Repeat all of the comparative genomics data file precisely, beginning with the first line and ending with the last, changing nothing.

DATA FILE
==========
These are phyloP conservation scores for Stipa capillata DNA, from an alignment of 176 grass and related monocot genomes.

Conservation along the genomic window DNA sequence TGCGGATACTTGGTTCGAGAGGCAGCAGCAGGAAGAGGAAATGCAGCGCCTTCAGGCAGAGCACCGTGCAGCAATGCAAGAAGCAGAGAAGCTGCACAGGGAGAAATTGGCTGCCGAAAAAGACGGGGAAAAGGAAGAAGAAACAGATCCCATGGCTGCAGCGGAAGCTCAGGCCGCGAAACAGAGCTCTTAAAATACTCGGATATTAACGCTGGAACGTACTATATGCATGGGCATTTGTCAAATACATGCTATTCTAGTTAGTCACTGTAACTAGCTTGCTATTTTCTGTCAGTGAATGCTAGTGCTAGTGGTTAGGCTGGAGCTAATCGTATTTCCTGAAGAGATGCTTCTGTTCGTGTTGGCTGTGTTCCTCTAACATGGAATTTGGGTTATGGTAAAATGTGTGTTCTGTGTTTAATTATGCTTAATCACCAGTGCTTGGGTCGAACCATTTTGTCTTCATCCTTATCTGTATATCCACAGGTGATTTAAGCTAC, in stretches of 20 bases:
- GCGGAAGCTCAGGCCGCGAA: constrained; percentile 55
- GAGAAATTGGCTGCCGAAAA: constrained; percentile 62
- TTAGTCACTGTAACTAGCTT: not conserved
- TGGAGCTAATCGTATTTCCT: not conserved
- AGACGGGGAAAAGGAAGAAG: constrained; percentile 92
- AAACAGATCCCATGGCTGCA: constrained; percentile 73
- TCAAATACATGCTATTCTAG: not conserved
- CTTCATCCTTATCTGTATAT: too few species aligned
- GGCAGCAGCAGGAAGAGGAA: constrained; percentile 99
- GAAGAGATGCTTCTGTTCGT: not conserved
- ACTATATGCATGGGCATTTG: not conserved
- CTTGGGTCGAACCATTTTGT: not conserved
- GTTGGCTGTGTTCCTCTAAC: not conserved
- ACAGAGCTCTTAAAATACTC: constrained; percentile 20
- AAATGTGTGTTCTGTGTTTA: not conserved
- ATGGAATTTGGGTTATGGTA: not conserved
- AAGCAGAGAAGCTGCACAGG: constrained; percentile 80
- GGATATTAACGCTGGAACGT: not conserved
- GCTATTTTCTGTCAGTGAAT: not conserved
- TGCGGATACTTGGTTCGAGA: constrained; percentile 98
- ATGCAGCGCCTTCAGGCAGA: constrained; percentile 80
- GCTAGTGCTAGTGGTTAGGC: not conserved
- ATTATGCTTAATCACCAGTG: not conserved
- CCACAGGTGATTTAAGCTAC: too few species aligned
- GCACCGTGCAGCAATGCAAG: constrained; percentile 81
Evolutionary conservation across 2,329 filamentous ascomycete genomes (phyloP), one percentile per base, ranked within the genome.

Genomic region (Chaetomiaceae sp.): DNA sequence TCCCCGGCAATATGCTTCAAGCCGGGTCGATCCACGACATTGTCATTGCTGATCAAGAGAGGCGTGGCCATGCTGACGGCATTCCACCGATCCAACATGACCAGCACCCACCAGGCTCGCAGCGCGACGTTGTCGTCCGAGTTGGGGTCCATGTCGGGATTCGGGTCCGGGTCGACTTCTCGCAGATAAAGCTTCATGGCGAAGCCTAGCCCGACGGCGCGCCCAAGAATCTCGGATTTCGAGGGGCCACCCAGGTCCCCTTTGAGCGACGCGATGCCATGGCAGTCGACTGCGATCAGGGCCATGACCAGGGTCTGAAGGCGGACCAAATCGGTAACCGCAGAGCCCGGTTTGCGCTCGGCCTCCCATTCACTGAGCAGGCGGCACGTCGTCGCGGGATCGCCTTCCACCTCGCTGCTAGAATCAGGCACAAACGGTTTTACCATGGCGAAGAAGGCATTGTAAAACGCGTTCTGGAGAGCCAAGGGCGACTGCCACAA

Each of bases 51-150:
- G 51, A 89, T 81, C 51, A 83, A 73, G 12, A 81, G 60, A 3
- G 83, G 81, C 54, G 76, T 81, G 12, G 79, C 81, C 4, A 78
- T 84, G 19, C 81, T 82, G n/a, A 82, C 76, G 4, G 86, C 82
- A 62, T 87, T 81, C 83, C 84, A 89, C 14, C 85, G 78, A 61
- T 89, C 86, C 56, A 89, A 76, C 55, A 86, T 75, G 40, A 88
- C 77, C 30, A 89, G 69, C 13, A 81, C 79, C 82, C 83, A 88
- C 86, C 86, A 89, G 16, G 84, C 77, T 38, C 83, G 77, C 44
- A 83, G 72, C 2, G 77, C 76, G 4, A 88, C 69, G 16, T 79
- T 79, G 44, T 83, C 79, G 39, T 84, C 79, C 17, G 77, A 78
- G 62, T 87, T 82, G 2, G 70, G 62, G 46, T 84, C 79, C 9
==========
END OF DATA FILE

These are phyloP conservation scores for Stipa capillata DNA, from an alignment of 176 grass and related monocot genomes.

Conservation along the genomic window DNA sequence TGCGGATACTTGGTTCGAGAGGCAGCAGCAGGAAGAGGAAATGCAGCGCCTTCAGGCAGAGCACCGTGCAGCAATGCAAGAAGCAGAGAAGCTGCACAGGGAGAAATTGGCTGCCGAAAAAGACGGGGAAAAGGAAGAAGAAACAGATCCCATGGCTGCAGCGGAAGCTCAGGCCGCGAAACAGAGCTCTTAAAATACTCGGATATTAACGCTGGAACGTACTATATGCATGGGCATTTGTCAAATACATGCTATTCTAGTTAGTCACTGTAACTAGCTTGCTATTTTCTGTCAGTGAATGCTAGTGCTAGTGGTTAGGCTGGAGCTAATCGTATTTCCTGAAGAGATGCTTCTGTTCGTGTTGGCTGTGTTCCTCTAACATGGAATTTGGGTTATGGTAAAATGTGTGTTCTGTGTTTAATTATGCTTAATCACCAGTGCTTGGGTCGAACCATTTTGTCTTCATCCTTATCTGTATATCCACAGGTGATTTAAGCTAC, in stretches of 20 bases:
- GCGGAAGCTCAGGCCGCGAA: constrained; percentile 55
- GAGAAATTGGCTGCCGAAAA: constrained; percentile 62
- TTAGTCACTGTAACTAGCTT: not conserved
- TGGAGCTAATCGTATTTCCT: not conserved
- AGACGGGGAAAAGGAAGAAG: constrained; percentile 92
- AAACAGATCCCATGGCTGCA: constrained; percentile 73
- TCAAATACATGCTATTCTAG: not conserved
- CTTCATCCTTATCTGTATAT: too few species aligned
- GGCAGCAGCAGGAAGAGGAA: constrained; percentile 99
- GAAGAGATGCTTCTGTTCGT: not conserved
- ACTATATGCATGGGCATTTG: not conserved
- CTTGGGTCGAACCATTTTGT: not conserved
- GTTGGCTGTGTTCCTCTAAC: not conserved
- ACAGAGCTCTTAAAATACTC: constrained; percentile 20
- AAATGTGTGTTCTGTGTTTA: not conserved
- ATGGAATTTGGGTTATGGTA: not conserved
- AAGCAGAGAAGCTGCACAGG: constrained; percentile 80
- GGATATTAACGCTGGAACGT: not conserved
- GCTATTTTCTGTCAGTGAAT: not conserved
- TGCGGATACTTGGTTCGAGA: constrained; percentile 98
- ATGCAGCGCCTTCAGGCAGA: constrained; percentile 80
- GCTAGTGCTAGTGGTTAGGC: not conserved
- ATTATGCTTAATCACCAGTG: not conserved
- CCACAGGTGATTTAAGCTAC: too few species aligned
- GCACCGTGCAGCAATGCAAG: constrained; percentile 81
Evolutionary conservation across 2,329 filamentous ascomycete genomes (phyloP), one percentile per base, ranked within the genome.

Genomic region (Chaetomiaceae sp.): DNA sequence TCCCCGGCAATATGCTTCAAGCCGGGTCGATCCACGACATTGTCATTGCTGATCAAGAGAGGCGTGGCCATGCTGACGGCATTCCACCGATCCAACATGACCAGCACCCACCAGGCTCGCAGCGCGACGTTGTCGTCCGAGTTGGGGTCCATGTCGGGATTCGGGTCCGGGTCGACTTCTCGCAGATAAAGCTTCATGGCGAAGCCTAGCCCGACGGCGCGCCCAAGAATCTCGGATTTCGAGGGGCCACCCAGGTCCCCTTTGAGCGACGCGATGCCATGGCAGTCGACTGCGATCAGGGCCATGACCAGGGTCTGAAGGCGGACCAAATCGGTAACCGCAGAGCCCGGTTTGCGCTCGGCCTCCCATTCACTGAGCAGGCGGCACGTCGTCGCGGGATCGCCTTCCACCTCGCTGCTAGAATCAGGCACAAACGGTTTTACCATGGCGAAGAAGGCATTGTAAAACGCGTTCTGGAGAGCCAAGGGCGACTGCCACAA

Each of bases 51-150:
- G 51, A 89, T 81, C 51, A 83, A 73, G 12, A 81, G 60, A 3
- G 83, G 81, C 54, G 76, T 81, G 12, G 79, C 81, C 4, A 78
- T 84, G 19, C 81, T 82, G n/a, A 82, C 76, G 4, G 86, C 82
- A 62, T 87, T 81, C 83, C 84, A 89, C 14, C 85, G 78, A 61
- T 89, C 86, C 56, A 89, A 76, C 55, A 86, T 75, G 40, A 88
- C 77, C 30, A 89, G 69, C 13, A 81, C 79, C 82, C 83, A 88
- C 86, C 86, A 89, G 16, G 84, C 77, T 38, C 83, G 77, C 44
- A 83, G 72, C 2, G 77, C 76, G 4, A 88, C 69, G 16, T 79
- T 79, G 44, T 83, C 79, G 39, T 84, C 79, C 17, G 77, A 78
- G 62, T 87, T 82, G 2, G 70, G 62, G 46, T 84, C 79, C 9